Picking up where I left off 2 weeks ago. Denali got a parttime job when we added a little tiny baby German Shepherd to our home. This job was only parttime because as I mentioned before that tiny little baby was our daughters furbaby Hemi and she started him young in to training. After he received all his shots and vetting, he became a traveling pup, going with her to work at the trainer’s facility, plus doggie daycare. So, he was only home half the day. But looking back on it I don’t think it was a bad thing, in all honesty I think that it kind of gave Denali a break during the day. If you know anything about German Shepherd puppies, you know they are busy. And Hemi was busy – really, busy.
But as a part time job it helped Denali to stop obsessing over watching the neighbors’ children across the street because now she had to watch Hemi. She essentially became what we called the “no fun police”. If he was running in the house she barked, if he was in something – she barked. They played together hours on end and bonded. She loved him, he loved her, they still love and adore each other.
Here is a cute video that I never planned on putting online when recorded it 4 years ago so please excuse the quality.
During the times when Hemi was off at training and daycare Denali still needed to learn to acclimate from being a working Maremma and I needed to learn how to live with a Maremma. See how I worded that – live with her. That is important to understand. I am her person but if you do some research, you will see that Maremma’s are never really pets. We have a bond, I belong to her, she doesn’t belong to me. For some of you that might be hard to understand. Yes, if I call for her from another room she will come to see if we are going to share cookies or donuts. But she certainly is not going to do lower herself in to playing a game of fetch. I told someone recently that when we first got her, I tried to throw a ball for her in the yard and she looked at me like “if you want to throw stuff out in to your yard that is fine with me but don’t think I am going to clean up after you”.
But not wanting to play ball was just a minor thing that I needed to understand and overcome. Once a Maremma decides what their space is, home, area they are guarding whatever you want to call it they are not real fond of leaving that space. Because if you leave it, who is going to be watching it?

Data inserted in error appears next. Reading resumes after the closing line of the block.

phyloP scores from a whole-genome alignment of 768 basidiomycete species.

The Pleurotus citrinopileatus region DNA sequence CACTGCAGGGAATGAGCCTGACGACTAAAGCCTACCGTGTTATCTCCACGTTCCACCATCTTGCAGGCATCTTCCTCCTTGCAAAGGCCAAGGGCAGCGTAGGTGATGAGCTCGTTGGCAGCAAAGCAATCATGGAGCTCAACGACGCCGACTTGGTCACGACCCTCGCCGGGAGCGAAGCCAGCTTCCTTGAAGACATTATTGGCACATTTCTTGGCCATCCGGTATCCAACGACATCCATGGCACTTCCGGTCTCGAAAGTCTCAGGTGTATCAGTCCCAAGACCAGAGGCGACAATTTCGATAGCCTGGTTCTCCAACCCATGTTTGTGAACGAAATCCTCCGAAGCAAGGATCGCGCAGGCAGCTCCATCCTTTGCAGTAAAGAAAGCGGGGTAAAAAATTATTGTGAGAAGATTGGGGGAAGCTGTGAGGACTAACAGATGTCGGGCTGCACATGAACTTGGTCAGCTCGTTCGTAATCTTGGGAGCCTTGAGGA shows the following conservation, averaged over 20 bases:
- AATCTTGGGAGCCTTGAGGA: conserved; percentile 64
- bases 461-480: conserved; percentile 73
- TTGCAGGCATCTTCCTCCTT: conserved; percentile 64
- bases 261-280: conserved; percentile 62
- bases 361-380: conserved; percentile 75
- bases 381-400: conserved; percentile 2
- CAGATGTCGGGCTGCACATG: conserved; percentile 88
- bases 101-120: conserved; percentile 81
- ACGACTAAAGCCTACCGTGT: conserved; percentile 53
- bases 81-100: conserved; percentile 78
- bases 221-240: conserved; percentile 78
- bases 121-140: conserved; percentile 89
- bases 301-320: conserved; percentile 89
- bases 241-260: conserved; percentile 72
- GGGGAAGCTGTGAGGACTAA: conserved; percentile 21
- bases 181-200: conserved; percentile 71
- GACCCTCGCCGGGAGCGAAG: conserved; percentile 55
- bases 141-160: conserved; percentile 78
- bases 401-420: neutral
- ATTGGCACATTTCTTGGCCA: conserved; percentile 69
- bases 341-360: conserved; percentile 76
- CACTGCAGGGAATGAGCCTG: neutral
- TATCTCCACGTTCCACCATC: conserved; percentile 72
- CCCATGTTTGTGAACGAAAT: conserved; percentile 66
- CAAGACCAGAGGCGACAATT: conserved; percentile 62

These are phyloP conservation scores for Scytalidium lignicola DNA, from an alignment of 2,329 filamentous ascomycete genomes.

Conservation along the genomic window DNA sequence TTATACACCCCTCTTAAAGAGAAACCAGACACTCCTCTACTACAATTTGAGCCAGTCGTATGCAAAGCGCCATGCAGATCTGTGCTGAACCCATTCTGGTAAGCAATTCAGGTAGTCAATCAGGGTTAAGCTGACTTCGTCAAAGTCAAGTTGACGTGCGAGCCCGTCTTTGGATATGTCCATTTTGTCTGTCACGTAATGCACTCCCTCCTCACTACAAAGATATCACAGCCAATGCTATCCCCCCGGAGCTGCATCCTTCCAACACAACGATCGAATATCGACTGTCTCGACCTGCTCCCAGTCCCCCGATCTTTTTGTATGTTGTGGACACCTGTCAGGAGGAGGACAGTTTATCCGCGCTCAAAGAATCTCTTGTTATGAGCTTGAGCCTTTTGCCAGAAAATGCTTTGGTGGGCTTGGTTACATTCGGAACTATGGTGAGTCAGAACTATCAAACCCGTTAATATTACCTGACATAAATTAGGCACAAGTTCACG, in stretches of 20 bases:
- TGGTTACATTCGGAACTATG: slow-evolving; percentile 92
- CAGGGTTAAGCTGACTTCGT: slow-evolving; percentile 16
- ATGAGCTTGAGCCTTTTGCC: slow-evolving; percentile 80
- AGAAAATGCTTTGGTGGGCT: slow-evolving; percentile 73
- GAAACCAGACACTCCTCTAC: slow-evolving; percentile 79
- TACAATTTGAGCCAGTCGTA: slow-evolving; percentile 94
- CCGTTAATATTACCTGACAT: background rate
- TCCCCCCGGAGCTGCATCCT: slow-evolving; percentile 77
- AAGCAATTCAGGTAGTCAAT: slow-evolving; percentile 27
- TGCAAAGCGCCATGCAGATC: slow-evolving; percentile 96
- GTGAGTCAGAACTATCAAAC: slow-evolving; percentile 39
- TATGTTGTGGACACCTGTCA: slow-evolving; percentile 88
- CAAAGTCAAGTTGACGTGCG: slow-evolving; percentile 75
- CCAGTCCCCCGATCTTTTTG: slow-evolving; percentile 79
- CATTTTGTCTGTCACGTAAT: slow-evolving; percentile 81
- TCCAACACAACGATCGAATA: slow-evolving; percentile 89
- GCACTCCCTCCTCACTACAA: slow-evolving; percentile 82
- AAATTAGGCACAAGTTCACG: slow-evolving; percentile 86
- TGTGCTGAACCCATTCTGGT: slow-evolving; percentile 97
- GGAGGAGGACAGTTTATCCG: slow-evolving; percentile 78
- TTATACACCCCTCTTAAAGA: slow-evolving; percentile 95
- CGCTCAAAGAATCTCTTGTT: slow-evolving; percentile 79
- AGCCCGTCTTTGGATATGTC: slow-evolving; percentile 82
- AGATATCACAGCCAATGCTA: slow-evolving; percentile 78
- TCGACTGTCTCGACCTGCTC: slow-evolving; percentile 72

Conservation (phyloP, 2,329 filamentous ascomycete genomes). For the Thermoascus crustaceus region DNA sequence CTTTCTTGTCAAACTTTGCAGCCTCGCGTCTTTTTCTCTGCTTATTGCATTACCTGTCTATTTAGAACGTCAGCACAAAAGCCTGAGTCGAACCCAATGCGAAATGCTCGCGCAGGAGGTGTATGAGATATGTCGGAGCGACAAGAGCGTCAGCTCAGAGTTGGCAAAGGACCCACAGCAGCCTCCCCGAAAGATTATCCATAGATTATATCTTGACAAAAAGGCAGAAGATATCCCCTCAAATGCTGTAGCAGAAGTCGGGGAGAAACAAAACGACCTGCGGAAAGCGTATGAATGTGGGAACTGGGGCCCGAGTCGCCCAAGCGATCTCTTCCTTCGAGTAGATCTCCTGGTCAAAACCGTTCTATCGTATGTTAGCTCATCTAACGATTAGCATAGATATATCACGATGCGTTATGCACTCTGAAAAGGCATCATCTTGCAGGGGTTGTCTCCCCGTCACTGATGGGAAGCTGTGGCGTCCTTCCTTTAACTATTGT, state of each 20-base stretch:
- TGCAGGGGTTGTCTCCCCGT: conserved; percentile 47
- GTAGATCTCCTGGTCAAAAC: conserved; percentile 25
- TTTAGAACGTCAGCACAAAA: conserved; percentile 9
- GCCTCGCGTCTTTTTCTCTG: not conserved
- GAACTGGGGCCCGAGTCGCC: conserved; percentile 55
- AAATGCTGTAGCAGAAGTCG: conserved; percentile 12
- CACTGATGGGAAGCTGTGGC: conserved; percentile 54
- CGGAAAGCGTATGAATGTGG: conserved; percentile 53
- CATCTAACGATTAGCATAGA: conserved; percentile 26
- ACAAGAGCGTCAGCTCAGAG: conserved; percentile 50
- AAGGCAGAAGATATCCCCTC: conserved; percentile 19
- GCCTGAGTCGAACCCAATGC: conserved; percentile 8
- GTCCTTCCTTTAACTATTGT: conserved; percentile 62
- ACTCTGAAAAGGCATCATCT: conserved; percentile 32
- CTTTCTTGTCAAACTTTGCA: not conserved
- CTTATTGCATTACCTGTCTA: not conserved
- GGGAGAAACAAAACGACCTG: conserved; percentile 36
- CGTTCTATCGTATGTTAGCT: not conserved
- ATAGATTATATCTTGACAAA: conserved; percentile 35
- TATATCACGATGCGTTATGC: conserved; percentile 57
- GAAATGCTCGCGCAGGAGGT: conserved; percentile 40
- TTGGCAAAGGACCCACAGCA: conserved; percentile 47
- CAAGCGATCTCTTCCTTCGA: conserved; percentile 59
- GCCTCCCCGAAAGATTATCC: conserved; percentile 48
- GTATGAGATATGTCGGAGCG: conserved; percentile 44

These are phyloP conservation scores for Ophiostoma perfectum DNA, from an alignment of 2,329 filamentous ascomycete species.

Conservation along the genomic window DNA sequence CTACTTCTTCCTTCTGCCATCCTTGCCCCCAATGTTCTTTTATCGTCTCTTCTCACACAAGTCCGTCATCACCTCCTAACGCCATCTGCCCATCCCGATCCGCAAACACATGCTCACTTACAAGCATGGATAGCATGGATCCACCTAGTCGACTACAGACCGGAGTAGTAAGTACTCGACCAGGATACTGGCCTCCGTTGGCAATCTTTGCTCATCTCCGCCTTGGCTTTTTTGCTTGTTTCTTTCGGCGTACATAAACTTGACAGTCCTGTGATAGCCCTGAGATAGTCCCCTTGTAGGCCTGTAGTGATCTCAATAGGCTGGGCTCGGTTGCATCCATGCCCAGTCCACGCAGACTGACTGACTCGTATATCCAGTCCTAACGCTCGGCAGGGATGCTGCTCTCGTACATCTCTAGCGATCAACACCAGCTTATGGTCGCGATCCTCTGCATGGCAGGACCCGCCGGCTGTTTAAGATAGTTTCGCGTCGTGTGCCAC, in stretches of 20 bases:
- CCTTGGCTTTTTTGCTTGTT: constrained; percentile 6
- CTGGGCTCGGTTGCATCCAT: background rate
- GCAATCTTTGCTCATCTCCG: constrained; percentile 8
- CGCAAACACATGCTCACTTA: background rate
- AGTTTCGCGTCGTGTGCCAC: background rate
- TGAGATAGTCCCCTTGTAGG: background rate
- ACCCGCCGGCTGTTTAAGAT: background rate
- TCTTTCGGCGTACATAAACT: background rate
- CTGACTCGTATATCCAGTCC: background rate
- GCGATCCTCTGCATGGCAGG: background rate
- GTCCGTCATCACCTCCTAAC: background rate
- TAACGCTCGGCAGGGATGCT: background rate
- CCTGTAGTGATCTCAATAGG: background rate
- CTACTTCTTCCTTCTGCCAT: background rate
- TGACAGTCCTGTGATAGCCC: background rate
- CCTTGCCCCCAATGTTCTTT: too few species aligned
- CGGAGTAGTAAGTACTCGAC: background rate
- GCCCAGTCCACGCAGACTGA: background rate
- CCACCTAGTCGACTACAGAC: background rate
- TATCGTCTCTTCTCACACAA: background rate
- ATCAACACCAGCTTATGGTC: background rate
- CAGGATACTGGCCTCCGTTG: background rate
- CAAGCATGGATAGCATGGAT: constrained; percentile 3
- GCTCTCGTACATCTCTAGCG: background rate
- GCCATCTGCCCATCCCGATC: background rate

I couldn’t get this through my own head – we bonded, she loved me, I loved her and thought that she would want to go everywhere with me like dogs that I had owned in the past. I tried every day for months on end to take her for walks. I would get the leash and she would run from me. Eventually she would allow me to hook her to the leash and we would set out down the street. At the time I didn’t understand what was going on. She would do this thing where she was getting in front of me and stopping, gently pushing herself in to me. I would say “ yep, I am still here you can keep walking”. We would get less than a quarter mile from the house and she would stop, turn around and get on her hind legs and push me. It wasn’t aggressive and it wasn’t playful either. She would refuse to go any farther, and would bee line straight back to the house, around the side of the house and to the backyard. She would make a trip around the fence line and laydown on the deck. She wasn’t about abandoning her job. She took it seriously and my idea of a good time was not her idea of a good time. I did however keep after it and eventually after about 5 months convinced her that it was ok to temporarily leave the yard and it would still be there when we got back.